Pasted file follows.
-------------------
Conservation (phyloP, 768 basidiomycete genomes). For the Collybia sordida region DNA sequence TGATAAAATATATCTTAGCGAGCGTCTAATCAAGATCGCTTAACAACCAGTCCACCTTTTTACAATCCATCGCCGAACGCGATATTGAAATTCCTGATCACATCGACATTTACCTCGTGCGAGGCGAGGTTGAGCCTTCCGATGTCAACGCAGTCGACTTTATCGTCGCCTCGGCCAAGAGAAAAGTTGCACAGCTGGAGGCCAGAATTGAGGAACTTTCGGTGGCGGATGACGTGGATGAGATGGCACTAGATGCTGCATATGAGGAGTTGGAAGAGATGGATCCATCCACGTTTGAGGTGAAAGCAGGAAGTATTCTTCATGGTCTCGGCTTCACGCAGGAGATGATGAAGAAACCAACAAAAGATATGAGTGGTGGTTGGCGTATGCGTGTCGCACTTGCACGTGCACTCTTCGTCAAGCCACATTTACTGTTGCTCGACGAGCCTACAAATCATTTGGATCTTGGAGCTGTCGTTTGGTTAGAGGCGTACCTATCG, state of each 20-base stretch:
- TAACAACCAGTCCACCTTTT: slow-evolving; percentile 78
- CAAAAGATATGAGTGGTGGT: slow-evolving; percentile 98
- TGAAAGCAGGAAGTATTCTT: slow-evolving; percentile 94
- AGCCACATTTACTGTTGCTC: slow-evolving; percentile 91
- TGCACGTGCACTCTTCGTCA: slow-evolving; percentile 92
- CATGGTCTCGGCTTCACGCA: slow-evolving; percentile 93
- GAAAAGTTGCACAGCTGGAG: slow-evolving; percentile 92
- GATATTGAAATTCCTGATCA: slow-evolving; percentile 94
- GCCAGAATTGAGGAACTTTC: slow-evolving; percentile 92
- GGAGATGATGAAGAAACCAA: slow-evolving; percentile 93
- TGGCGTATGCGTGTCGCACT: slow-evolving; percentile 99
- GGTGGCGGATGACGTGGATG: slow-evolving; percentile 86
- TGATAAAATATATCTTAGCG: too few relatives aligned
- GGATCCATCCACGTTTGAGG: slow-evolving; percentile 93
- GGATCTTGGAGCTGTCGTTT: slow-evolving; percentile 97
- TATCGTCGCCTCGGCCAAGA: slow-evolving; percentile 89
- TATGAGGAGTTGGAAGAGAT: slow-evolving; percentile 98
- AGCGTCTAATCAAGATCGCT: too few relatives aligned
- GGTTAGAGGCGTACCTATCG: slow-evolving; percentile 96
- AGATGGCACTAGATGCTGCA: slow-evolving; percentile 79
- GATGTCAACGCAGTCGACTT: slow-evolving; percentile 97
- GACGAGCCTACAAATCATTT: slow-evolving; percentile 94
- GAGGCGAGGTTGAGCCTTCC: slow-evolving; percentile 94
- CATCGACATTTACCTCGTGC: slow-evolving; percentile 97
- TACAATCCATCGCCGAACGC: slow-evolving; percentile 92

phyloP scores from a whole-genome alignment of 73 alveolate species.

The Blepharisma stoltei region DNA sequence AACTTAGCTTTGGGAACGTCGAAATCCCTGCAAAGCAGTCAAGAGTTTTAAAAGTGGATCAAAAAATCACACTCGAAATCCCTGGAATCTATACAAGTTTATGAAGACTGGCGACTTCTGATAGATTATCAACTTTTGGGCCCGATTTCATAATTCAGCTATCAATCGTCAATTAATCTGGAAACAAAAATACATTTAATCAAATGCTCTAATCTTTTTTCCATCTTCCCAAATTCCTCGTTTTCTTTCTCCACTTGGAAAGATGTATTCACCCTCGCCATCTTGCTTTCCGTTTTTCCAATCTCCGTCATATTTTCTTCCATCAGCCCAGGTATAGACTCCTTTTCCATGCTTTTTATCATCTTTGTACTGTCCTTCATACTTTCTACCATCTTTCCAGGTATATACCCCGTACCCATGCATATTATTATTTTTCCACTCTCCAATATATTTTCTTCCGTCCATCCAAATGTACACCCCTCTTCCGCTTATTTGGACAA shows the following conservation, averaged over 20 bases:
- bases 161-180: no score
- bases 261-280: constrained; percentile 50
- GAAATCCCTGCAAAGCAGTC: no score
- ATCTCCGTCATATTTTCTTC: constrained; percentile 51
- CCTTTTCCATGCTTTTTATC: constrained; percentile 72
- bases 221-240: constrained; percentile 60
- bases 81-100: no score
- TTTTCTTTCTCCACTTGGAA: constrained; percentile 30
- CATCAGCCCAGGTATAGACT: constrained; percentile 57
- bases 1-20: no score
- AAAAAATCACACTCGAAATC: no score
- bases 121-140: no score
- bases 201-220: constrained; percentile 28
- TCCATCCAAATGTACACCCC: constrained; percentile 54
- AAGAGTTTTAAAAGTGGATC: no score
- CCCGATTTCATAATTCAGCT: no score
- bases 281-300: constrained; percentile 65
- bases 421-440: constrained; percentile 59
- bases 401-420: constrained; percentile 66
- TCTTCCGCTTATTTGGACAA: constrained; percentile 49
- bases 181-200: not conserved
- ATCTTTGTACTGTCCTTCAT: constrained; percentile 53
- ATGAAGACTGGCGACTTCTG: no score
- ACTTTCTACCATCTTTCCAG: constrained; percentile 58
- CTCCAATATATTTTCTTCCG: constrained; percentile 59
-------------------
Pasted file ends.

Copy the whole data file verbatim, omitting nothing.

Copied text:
Conservation (phyloP, 768 basidiomycete genomes). For the Collybia sordida region DNA sequence TGATAAAATATATCTTAGCGAGCGTCTAATCAAGATCGCTTAACAACCAGTCCACCTTTTTACAATCCATCGCCGAACGCGATATTGAAATTCCTGATCACATCGACATTTACCTCGTGCGAGGCGAGGTTGAGCCTTCCGATGTCAACGCAGTCGACTTTATCGTCGCCTCGGCCAAGAGAAAAGTTGCACAGCTGGAGGCCAGAATTGAGGAACTTTCGGTGGCGGATGACGTGGATGAGATGGCACTAGATGCTGCATATGAGGAGTTGGAAGAGATGGATCCATCCACGTTTGAGGTGAAAGCAGGAAGTATTCTTCATGGTCTCGGCTTCACGCAGGAGATGATGAAGAAACCAACAAAAGATATGAGTGGTGGTTGGCGTATGCGTGTCGCACTTGCACGTGCACTCTTCGTCAAGCCACATTTACTGTTGCTCGACGAGCCTACAAATCATTTGGATCTTGGAGCTGTCGTTTGGTTAGAGGCGTACCTATCG, state of each 20-base stretch:
- TAACAACCAGTCCACCTTTT: slow-evolving; percentile 78
- CAAAAGATATGAGTGGTGGT: slow-evolving; percentile 98
- TGAAAGCAGGAAGTATTCTT: slow-evolving; percentile 94
- AGCCACATTTACTGTTGCTC: slow-evolving; percentile 91
- TGCACGTGCACTCTTCGTCA: slow-evolving; percentile 92
- CATGGTCTCGGCTTCACGCA: slow-evolving; percentile 93
- GAAAAGTTGCACAGCTGGAG: slow-evolving; percentile 92
- GATATTGAAATTCCTGATCA: slow-evolving; percentile 94
- GCCAGAATTGAGGAACTTTC: slow-evolving; percentile 92
- GGAGATGATGAAGAAACCAA: slow-evolving; percentile 93
- TGGCGTATGCGTGTCGCACT: slow-evolving; percentile 99
- GGTGGCGGATGACGTGGATG: slow-evolving; percentile 86
- TGATAAAATATATCTTAGCG: too few relatives aligned
- GGATCCATCCACGTTTGAGG: slow-evolving; percentile 93
- GGATCTTGGAGCTGTCGTTT: slow-evolving; percentile 97
- TATCGTCGCCTCGGCCAAGA: slow-evolving; percentile 89
- TATGAGGAGTTGGAAGAGAT: slow-evolving; percentile 98
- AGCGTCTAATCAAGATCGCT: too few relatives aligned
- GGTTAGAGGCGTACCTATCG: slow-evolving; percentile 96
- AGATGGCACTAGATGCTGCA: slow-evolving; percentile 79
- GATGTCAACGCAGTCGACTT: slow-evolving; percentile 97
- GACGAGCCTACAAATCATTT: slow-evolving; percentile 94
- GAGGCGAGGTTGAGCCTTCC: slow-evolving; percentile 94
- CATCGACATTTACCTCGTGC: slow-evolving; percentile 97
- TACAATCCATCGCCGAACGC: slow-evolving; percentile 92

phyloP scores from a whole-genome alignment of 73 alveolate species.

The Blepharisma stoltei region DNA sequence AACTTAGCTTTGGGAACGTCGAAATCCCTGCAAAGCAGTCAAGAGTTTTAAAAGTGGATCAAAAAATCACACTCGAAATCCCTGGAATCTATACAAGTTTATGAAGACTGGCGACTTCTGATAGATTATCAACTTTTGGGCCCGATTTCATAATTCAGCTATCAATCGTCAATTAATCTGGAAACAAAAATACATTTAATCAAATGCTCTAATCTTTTTTCCATCTTCCCAAATTCCTCGTTTTCTTTCTCCACTTGGAAAGATGTATTCACCCTCGCCATCTTGCTTTCCGTTTTTCCAATCTCCGTCATATTTTCTTCCATCAGCCCAGGTATAGACTCCTTTTCCATGCTTTTTATCATCTTTGTACTGTCCTTCATACTTTCTACCATCTTTCCAGGTATATACCCCGTACCCATGCATATTATTATTTTTCCACTCTCCAATATATTTTCTTCCGTCCATCCAAATGTACACCCCTCTTCCGCTTATTTGGACAA shows the following conservation, averaged over 20 bases:
- bases 161-180: no score
- bases 261-280: constrained; percentile 50
- GAAATCCCTGCAAAGCAGTC: no score
- ATCTCCGTCATATTTTCTTC: constrained; percentile 51
- CCTTTTCCATGCTTTTTATC: constrained; percentile 72
- bases 221-240: constrained; percentile 60
- bases 81-100: no score
- TTTTCTTTCTCCACTTGGAA: constrained; percentile 30
- CATCAGCCCAGGTATAGACT: constrained; percentile 57
- bases 1-20: no score
- AAAAAATCACACTCGAAATC: no score
- bases 121-140: no score
- bases 201-220: constrained; percentile 28
- TCCATCCAAATGTACACCCC: constrained; percentile 54
- AAGAGTTTTAAAAGTGGATC: no score
- CCCGATTTCATAATTCAGCT: no score
- bases 281-300: constrained; percentile 65
- bases 421-440: constrained; percentile 59
- bases 401-420: constrained; percentile 66
- TCTTCCGCTTATTTGGACAA: constrained; percentile 49
- bases 181-200: not conserved
- ATCTTTGTACTGTCCTTCAT: constrained; percentile 53
- ATGAAGACTGGCGACTTCTG: no score
- ACTTTCTACCATCTTTCCAG: constrained; percentile 58
- CTCCAATATATTTTCTTCCG: constrained; percentile 59